There are many ways of breathing. Each with their own physiological impact on the body including the impact on the nervous system. For example, when you witness and slow down your breathing going out and coming in, along with silently repeating a meaningful mantra, you can help your nervous system shift toward the experience of calmness. According to many scientists, slow breathing can stimulate the vagus nerve and help you go into the parasympathetic mode.  Moreover, by having body awareness during slow abdominal breathing, you can track positive sensations such as relaxation or calmness. Such tracking can help you to befriend your internal sensations and contribute to your nervous system regulation. A regulated nervous system helps with creating a strong foundation for your personal or spiritual journey along with deepening your connection to your body, mind, and soul. In addition, there is magic in a breath that flows from a person with a regulated nervous system since it can add harmony to the collective nervous system. Everyone has a nervous system and embracing the oneness of our humanity can include awareness of our collective nervous system. Since we are all part of one humanity, your attempt to create inner peace is good for everyone’s nervous system.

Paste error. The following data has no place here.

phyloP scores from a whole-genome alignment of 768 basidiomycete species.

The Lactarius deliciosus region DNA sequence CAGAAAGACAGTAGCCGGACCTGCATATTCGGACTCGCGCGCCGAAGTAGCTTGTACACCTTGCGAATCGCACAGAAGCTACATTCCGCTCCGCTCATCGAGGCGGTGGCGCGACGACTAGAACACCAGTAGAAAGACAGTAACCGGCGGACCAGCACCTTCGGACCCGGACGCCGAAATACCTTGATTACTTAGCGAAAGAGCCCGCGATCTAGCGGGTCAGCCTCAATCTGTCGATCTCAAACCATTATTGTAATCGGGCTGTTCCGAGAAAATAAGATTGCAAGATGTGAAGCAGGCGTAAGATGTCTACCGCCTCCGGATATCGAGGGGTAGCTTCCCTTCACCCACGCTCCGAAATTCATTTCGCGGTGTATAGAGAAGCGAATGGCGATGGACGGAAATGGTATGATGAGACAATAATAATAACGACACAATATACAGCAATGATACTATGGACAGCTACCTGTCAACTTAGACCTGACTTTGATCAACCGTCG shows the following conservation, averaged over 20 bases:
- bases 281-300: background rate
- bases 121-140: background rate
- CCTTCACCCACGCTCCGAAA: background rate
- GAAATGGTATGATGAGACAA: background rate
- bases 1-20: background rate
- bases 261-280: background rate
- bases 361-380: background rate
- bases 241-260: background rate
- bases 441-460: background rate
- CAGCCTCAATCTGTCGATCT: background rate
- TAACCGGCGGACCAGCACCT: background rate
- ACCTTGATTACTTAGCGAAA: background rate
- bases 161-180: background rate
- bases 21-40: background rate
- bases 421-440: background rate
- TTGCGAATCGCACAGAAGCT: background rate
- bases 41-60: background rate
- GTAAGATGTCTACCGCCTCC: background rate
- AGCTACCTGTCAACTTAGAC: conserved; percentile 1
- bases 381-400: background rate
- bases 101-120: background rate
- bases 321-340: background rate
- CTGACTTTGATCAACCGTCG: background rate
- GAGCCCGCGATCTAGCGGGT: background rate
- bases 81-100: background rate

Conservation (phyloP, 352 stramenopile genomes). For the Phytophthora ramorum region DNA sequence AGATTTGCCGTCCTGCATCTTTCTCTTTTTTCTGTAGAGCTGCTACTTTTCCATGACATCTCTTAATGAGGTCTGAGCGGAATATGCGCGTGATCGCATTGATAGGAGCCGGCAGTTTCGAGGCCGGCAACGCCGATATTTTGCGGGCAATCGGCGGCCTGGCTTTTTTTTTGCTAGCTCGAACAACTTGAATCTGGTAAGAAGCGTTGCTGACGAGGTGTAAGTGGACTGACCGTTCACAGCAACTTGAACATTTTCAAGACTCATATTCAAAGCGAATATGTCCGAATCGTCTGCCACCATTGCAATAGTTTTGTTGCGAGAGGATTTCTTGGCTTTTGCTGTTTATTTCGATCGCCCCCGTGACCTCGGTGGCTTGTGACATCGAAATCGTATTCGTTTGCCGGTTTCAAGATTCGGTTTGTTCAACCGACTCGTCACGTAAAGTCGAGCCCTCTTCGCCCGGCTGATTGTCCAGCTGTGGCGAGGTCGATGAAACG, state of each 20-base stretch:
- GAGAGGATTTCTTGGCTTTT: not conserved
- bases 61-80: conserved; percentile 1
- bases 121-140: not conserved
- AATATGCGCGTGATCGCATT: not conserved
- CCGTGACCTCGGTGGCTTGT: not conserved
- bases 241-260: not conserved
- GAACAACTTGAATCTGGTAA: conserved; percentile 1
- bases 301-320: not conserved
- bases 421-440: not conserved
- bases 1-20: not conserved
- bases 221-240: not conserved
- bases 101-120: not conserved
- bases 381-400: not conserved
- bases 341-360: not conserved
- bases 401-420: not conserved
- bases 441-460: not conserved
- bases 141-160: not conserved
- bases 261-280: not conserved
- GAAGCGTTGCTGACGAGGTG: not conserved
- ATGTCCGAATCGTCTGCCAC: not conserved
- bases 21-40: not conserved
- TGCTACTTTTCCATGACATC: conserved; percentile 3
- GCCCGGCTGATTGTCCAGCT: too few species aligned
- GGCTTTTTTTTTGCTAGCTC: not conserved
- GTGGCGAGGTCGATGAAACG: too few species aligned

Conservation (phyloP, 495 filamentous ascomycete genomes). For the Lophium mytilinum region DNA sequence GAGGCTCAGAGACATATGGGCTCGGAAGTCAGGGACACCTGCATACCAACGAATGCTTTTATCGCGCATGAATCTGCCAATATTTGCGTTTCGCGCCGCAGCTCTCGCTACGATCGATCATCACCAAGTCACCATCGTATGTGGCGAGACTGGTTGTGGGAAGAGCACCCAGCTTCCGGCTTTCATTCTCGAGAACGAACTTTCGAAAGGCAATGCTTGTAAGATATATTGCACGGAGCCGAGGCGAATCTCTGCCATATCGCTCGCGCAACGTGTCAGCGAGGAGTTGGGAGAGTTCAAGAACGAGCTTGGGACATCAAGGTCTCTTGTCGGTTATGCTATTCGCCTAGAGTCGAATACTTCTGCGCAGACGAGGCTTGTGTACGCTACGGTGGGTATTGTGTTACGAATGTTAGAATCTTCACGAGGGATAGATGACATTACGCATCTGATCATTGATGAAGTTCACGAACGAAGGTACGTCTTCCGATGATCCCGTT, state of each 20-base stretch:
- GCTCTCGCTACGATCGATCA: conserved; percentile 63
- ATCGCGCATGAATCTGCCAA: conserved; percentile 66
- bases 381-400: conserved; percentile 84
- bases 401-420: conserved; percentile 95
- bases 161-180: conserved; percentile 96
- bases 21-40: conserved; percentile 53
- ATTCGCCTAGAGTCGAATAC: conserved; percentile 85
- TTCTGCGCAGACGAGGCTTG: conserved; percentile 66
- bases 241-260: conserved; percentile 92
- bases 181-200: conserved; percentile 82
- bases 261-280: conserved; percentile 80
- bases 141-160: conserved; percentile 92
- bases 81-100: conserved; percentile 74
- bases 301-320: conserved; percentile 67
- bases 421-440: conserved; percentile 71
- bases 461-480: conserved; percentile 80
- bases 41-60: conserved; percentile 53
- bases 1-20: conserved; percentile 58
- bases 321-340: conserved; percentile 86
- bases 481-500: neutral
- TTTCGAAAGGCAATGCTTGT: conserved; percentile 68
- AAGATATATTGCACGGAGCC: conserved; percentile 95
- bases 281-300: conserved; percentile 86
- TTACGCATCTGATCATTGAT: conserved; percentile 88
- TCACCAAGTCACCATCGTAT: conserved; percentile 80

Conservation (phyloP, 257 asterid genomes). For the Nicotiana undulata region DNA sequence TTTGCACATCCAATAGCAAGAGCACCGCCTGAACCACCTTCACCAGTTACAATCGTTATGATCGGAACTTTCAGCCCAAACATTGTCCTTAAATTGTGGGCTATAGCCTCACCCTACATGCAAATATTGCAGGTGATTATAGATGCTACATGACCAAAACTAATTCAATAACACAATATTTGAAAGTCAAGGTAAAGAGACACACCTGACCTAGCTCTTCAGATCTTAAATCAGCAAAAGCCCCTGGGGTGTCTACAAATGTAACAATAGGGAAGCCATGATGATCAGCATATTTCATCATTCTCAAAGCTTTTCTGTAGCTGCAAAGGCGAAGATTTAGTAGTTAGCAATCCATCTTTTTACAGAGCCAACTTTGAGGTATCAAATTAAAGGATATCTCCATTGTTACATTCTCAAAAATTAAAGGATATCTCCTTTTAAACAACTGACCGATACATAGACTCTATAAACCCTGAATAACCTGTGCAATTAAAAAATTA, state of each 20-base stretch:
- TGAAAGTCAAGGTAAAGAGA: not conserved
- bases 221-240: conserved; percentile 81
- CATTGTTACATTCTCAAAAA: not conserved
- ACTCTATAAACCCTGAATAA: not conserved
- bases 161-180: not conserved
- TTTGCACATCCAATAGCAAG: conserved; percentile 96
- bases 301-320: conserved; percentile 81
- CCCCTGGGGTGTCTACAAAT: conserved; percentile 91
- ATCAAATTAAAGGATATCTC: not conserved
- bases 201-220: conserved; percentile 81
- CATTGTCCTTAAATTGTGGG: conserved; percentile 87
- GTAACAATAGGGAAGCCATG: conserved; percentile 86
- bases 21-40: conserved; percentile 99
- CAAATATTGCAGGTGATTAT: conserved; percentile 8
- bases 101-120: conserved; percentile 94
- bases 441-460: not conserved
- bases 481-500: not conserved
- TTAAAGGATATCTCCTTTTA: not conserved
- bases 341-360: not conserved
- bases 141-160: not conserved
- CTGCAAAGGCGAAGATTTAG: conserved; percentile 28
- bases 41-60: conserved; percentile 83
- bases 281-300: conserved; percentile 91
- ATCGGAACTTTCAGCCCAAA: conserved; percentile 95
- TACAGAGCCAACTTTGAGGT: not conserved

As you journey into the heart with awareness of  breath, you need to invite love into this process. Love is more than an emotion. It is an experience, and you can access it through your imagination. For instance, as you notice your breathing, imagine a moment in your life when you  felt real love and kindness. Notice the bodily “felt sense” of this pleasant experience as you imagine it. Let the pleasant sensation(s) that can come up infuse every part of your body. Take all the time you need and dive into this heartwarming experience. Such a practice can become a doorway to an inner space where a mystical dance of breath and love give rise to an intoxicating experience. This is how you can connect with your heart and immerse your mind into the energy of love. This is how you can  “go home.”